Summerlin, a 22,500-acre master-planned community in northwestern Las Vegas, finished fourth nationwide for home and lot sales during the first six months of 2016, reported RCLCO, a housing consultant surveying master plans nationwide.
The 366 sales in Summerlin so far this year are up 12 percent from the 327 sales through the same period a year earlier.
Summerlin wasn’t in the top 10 from 2008 to 2012 amid the recession. It was 25th as recently as 2011 and reached 12th in 2012. In 2015, it ranked No. 6 with 602 sales. That was up 37.8 percent from 437 sales in 2014.
Summerlin opened in 1990 and ranked No. 1 in sales 11 times between 1992 and 2003, peaking in 2000 with more than 3,200 sales. It remained in the top 10 from 2004 to 2007 before dipping.
“This newest 2016 mid-year report speaks volumes about Summerlin’s remarkable and enduring success as it leads new home sales in Southern Nevada, even in its 26th year of development,” Summerlin President Kevin Orrock said.
There are no other master plans that compare to the total package that Summerlin has to offer, said Dennis Smith, president of Home Builders Research, which tracks the housing market.
That was echoed by RCLCO in its rankings by citing the October 2014 opening of Downtown Summerlin, some 1.4 million square feet of retail and 30 restaurant options. When completed, it will have 125 stores and restaurants, a hotel, multifamily housing and office space. A practice hockey rink for Las Vegas’ new National Hockey League franchise will open nearby.
“All of the other master plans would like to be like Summerlin,” Smith said. “They either don’t have the size or are not willing to put in the amenities that Summerlin has been able to develop over the years. Summerlin has been building on this total package since it started. They have had time to refine and supplement and omit whatever needs to be done on improving the package.
“They have done a good job in producing product over time that’s been able to withstand any negative market forces,” he said. “If you look at the upscale market in Summerlin, you have to be impressed.”
Summerlin has more than 100,000 residents, and some 7,000 acres remain to accommodate future growth. It has more than 150 acres of parks, 150 miles of trails, 22 schools, and nine golf courses.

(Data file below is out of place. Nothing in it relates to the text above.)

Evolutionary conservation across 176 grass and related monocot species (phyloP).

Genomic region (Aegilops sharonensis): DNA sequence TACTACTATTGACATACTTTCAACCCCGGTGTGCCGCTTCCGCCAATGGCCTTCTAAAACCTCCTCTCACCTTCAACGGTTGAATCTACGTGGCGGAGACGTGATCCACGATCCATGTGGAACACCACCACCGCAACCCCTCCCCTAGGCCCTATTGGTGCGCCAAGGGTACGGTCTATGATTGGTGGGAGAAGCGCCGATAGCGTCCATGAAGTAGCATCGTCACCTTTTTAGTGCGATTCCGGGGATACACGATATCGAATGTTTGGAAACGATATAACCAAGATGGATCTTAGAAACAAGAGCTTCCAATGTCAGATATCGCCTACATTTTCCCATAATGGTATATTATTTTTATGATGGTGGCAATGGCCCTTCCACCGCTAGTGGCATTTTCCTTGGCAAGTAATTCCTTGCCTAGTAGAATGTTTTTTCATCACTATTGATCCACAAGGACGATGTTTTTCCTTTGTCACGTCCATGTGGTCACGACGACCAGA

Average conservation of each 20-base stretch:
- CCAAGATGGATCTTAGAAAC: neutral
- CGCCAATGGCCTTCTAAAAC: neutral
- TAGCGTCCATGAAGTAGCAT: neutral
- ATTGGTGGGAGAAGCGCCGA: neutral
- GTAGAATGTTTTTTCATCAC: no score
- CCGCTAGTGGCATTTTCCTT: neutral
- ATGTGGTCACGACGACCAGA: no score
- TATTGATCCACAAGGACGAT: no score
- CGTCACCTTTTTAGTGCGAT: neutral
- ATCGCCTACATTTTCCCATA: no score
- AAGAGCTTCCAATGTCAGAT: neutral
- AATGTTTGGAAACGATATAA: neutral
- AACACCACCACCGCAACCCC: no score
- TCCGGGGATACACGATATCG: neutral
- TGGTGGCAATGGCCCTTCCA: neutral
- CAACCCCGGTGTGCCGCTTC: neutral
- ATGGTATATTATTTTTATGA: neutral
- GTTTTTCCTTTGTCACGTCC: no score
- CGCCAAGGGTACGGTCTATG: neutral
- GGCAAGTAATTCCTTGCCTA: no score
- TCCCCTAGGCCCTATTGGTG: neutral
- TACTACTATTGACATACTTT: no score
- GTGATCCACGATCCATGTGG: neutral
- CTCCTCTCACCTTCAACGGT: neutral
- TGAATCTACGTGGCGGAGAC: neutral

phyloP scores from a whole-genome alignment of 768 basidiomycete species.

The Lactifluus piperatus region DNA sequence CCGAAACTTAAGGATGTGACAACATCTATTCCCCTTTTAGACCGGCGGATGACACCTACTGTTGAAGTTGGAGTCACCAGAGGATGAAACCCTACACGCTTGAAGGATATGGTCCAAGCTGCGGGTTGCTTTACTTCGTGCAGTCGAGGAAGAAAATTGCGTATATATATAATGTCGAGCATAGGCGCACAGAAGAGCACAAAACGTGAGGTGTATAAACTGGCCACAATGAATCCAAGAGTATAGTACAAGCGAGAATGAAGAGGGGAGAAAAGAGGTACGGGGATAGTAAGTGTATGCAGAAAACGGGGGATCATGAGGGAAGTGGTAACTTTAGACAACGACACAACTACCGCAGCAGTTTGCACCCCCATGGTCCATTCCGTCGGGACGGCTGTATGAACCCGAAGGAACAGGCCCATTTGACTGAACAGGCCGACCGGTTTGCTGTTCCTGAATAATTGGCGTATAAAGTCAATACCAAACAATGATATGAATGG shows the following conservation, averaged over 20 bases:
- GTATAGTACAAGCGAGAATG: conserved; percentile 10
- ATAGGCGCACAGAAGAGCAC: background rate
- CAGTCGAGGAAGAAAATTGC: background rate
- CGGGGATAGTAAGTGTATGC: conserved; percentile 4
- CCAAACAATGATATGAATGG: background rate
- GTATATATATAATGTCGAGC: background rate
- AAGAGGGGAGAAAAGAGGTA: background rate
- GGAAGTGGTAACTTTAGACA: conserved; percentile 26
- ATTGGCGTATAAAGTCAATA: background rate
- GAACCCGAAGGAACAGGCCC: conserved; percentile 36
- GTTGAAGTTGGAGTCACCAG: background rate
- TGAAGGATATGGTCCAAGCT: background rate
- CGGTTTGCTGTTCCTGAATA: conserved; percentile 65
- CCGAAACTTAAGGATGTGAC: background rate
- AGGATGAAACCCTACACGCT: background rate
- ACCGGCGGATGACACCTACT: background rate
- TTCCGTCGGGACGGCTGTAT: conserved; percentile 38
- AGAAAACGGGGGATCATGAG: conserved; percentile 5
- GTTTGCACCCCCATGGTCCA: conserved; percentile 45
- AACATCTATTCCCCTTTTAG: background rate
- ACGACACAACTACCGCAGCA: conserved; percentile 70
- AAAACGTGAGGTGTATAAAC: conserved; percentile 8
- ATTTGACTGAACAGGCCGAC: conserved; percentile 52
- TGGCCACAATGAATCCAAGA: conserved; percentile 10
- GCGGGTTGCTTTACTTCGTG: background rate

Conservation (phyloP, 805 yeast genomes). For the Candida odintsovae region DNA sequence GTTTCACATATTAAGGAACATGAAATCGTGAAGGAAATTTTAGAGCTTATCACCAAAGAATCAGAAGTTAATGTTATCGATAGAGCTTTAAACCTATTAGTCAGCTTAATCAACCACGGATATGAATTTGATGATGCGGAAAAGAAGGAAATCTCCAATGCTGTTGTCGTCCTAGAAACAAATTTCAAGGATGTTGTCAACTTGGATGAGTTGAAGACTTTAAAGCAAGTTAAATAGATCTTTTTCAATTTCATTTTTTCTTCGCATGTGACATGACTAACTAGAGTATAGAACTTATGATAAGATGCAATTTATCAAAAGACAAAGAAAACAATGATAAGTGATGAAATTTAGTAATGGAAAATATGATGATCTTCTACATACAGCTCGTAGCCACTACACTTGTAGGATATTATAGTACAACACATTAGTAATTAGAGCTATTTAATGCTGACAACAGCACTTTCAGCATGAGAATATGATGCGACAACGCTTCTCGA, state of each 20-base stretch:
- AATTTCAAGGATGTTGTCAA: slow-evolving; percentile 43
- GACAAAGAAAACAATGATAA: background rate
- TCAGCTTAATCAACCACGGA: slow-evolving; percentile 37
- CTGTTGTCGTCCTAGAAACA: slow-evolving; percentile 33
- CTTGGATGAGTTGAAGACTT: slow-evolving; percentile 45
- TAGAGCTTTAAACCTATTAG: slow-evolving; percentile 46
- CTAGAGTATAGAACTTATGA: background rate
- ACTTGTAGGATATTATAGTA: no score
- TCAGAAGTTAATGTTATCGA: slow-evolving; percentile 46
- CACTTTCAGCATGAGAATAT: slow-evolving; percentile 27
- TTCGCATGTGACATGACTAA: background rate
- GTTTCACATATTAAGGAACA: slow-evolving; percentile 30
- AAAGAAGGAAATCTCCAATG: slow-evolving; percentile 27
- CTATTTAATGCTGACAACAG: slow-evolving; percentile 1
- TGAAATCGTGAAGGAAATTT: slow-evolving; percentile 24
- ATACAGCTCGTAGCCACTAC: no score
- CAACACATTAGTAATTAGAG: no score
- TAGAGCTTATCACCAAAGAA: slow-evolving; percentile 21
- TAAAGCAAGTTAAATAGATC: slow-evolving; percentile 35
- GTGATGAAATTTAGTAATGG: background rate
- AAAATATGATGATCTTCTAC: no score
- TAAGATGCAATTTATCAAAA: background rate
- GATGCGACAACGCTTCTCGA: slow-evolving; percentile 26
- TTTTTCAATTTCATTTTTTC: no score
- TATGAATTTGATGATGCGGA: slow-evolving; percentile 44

New amenities this year include Doral Academy, a public charter school offering grades kindergarten-through-9 is opening for the 2016-17 school year. A public indoor aquatic center was added in the community’s southern portion.
The Summit Club, a 555-acre country club community that’s a joint venture between The Howard Hughes Corp. and Discovery Land Co., recently announced customers are closing on 72 of its 140 custom lots up for sale with average price of more than $3 million. It will open in 2017 with a Tom Fazio-designed golf course. Some custom homes are expected to cost in the $10 million to $20 million range.
Leasing is underway from the Constellation, a 124-unit gated rental luxury development in Downtown Summerlin.
Orrock said eight neighborhoods opened in 2015 and there are five new ones in 2016. Summerlin has 22 actively selling neighborhoods in four villages with 90 floor plans ranging from 1,849 to 5,904 square feet.
“When we hit the recession, we had five or six subdivisions,” Orrock said. “We had to get out of the recession and start over and create momentum in housing. The builders had to come back. They had to buy land and develop their projects to sell homes. It takes a while to ramp that back up.”
Neighborhoods opening in 2016 include a second custom-home neighborhood in The Ridges village along with five neighborhoods in The Cliffs and The Ridges villages. Among these is Regency by Toll Bros., the first active-adult neighborhood in Summerlin in 15 years, Orrock said.
The average price of new homes sold in Summerlin over a six-month period ending March, 31, was $596,972, according to SalesTraq, which monitors the housing market. No other master plan was within $200,000 of that mark.
“Summerlin has a lot of acreage but most of that remaining inventory of land is not conducive to lower-end houses,” Smith said. “They’re getting closer to the mountains.”
In its midyear report, RCLCO ranked Inspirada in Henderson No. 9. It was unranked in 2015. Providence was No. 19, down from 13 in the 2015 midyear report. Mountain’s Edge, which was fifth for all of 2014, didn’t crack the top 20 the last two years.